What to Do If You or a Family Member Are Diagnosed with COVID-19

Since the pandemic started in the United States earlier this year, we have all been educated on the steps to prevent getting COVID-19. We understand the importance of social distancing, staying home as much as possible, washing and sanitizing our hands frequently, and always wearing a mask when we are out in public.  Yet, sometimes, despite taking all precautions, you could still end up catching the virus. So what do you do if this happens?

If you’ve been diagnosed with COVID-19

Most people that test positive for COVID-19 have symptoms that are mild enough that they can recuperate at home. The CDC has guidelines and a symptom checker that you can access for additional resources. Typical symptoms include a cough, fever, sore throat, chills, body aches, and some people have gastrointestinal symptoms. Some patients have reported losing the sense of taste and smell as well.

What steps should you take after you are diagnosed?

  • Stay home. It’s important to stay home and quarantine yourself away from other people.
  • Stay in contact with your doctor. Make sure your primary care doctor knows that you have been diagnosed and that you have a method to contact them or a nurse if you have questions or concerns.
  • Monitor and track your symptoms. Be sure to take your temperature daily, at a minimum. Report any spikes in your temperature or change in symptoms to your medical provider.
  • Be alert for symptoms that may require immediate medical attention.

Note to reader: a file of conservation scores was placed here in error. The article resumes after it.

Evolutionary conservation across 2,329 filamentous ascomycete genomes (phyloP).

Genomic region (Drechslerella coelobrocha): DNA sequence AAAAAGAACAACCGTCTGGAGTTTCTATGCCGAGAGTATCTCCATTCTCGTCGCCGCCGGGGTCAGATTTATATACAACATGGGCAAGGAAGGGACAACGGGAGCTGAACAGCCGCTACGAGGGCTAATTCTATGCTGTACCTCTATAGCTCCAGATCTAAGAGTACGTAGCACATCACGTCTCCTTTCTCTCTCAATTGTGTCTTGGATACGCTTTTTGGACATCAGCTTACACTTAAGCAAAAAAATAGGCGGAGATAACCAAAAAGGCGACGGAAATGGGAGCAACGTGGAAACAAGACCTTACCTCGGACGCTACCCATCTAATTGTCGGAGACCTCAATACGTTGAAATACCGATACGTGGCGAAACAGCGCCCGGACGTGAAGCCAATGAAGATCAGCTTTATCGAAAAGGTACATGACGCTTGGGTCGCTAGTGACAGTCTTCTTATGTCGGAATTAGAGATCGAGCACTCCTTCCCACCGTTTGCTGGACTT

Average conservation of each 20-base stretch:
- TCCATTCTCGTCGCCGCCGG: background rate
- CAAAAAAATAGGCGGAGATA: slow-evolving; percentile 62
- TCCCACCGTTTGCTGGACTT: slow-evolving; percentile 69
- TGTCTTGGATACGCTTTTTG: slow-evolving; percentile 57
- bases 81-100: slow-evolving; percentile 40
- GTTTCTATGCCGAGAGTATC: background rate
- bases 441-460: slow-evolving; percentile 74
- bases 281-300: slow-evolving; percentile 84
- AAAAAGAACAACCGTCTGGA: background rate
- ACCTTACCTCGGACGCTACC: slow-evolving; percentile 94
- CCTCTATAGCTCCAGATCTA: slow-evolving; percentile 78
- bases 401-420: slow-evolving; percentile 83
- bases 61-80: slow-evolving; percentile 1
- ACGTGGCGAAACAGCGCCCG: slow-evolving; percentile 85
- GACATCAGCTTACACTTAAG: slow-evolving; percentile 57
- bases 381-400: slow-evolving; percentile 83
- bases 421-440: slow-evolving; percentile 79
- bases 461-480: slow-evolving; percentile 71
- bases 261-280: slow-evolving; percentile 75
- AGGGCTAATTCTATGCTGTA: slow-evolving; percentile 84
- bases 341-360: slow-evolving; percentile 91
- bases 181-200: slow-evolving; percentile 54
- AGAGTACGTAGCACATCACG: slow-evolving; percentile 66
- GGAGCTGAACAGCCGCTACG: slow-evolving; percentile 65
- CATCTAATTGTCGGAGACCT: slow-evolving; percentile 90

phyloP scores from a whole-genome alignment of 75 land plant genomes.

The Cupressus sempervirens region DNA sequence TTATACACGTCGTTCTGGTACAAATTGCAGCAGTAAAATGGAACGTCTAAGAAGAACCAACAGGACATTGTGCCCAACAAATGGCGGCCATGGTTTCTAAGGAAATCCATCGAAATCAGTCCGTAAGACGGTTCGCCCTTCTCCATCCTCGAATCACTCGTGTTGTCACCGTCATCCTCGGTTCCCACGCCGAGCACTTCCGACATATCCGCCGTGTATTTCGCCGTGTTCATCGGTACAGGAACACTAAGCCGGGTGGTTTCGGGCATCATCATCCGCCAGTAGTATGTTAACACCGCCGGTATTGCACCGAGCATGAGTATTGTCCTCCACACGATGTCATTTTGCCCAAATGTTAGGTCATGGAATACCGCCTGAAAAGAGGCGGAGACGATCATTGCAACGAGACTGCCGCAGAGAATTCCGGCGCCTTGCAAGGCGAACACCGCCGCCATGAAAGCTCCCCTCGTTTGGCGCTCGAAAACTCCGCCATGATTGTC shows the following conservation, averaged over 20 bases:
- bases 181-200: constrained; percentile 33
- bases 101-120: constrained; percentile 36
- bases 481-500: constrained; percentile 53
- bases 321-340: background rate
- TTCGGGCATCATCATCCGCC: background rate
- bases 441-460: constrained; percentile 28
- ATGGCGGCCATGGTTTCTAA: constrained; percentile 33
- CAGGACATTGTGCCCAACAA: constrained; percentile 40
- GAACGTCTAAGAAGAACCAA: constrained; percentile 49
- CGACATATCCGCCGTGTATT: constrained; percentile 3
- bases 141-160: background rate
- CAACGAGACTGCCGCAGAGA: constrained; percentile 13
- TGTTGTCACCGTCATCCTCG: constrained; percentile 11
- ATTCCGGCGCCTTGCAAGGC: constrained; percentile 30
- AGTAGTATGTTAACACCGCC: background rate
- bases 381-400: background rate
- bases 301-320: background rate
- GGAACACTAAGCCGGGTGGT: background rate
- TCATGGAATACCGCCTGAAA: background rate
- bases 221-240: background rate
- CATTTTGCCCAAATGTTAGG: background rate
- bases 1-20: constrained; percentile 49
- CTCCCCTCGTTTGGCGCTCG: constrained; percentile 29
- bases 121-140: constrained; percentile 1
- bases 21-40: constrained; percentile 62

• Get plenty of rest and stay well hydrated.

For most individuals that have COVID-19, symptoms will usually last one to two weeks. Those that have more severe symptoms may find that their symptoms linger for a longer time. It’s not unusual to feel excess fatigue for a few weeks following your diagnosis.

It’s also not uncommon to experience a day or two of feeling like you’re starting to improve and then feeling worse. This has been a pattern that has been commonly seen in COVID-19 patients.

Call 911 or get to an emergency room right away if you experience the following:

  • Breathing difficulty
  • Pain, heaviness, or pressure in your chest
  • Becoming disoriented or confused
  • Have trouble staying awake or waking up from sleep
  • Bluish tint to your lips

How do I keep my family or those that live in the same house safe?

If you have other people living in your home, try to keep yourself secluded and away from others to keep from spreading COVID-19. If possible, use a separate bathroom and stay isolated in one part of the home. Always wear a mask if you have to be in the same room with other people and have others wear masks when they are around you. Be sure that anything you touch is thoroughly cleaned to keep germs from spreading.

If your family member or loved one has been diagnosed with COVID-19

If you have someone living in your home that has recently been diagnosed with this virus, be sure to help them stay sequestered in a separate room as much as possible. Check on them periodically throughout the day to help monitor symptoms, but only at a distance. You can stand in the doorway of their room, but you should avoid going into the room if at all possible.

You should clean all frequently touched surfaces every day with a disinfecting cleaner. This would include doorknobs, remote controls, counter tops, table tops, keyboards, toilet handles and light switches.


Centers for Disease Control (CDC)


Johns Hopkins


What You Need to Know About COVID-19 in Florida


Public Health Coronavirus Guidelines for the U.S.



This article provides information on general health and health-related subjects. The information and other content provided by this article, or in any linked references, is not intended as a substitute for professional medical expertise and should not be used to replace the advice of your own healthcare provider.

If you or any other person under your care has a medical concern, consult with your health care provider or seek professional medical treatment. Do not disregard professional medical advice or delay in seeking treatment because of something read in this article or in any linked materials.

If you think you are experiencing a medical emergency, call your doctor or dial 911 for immediate emergency services.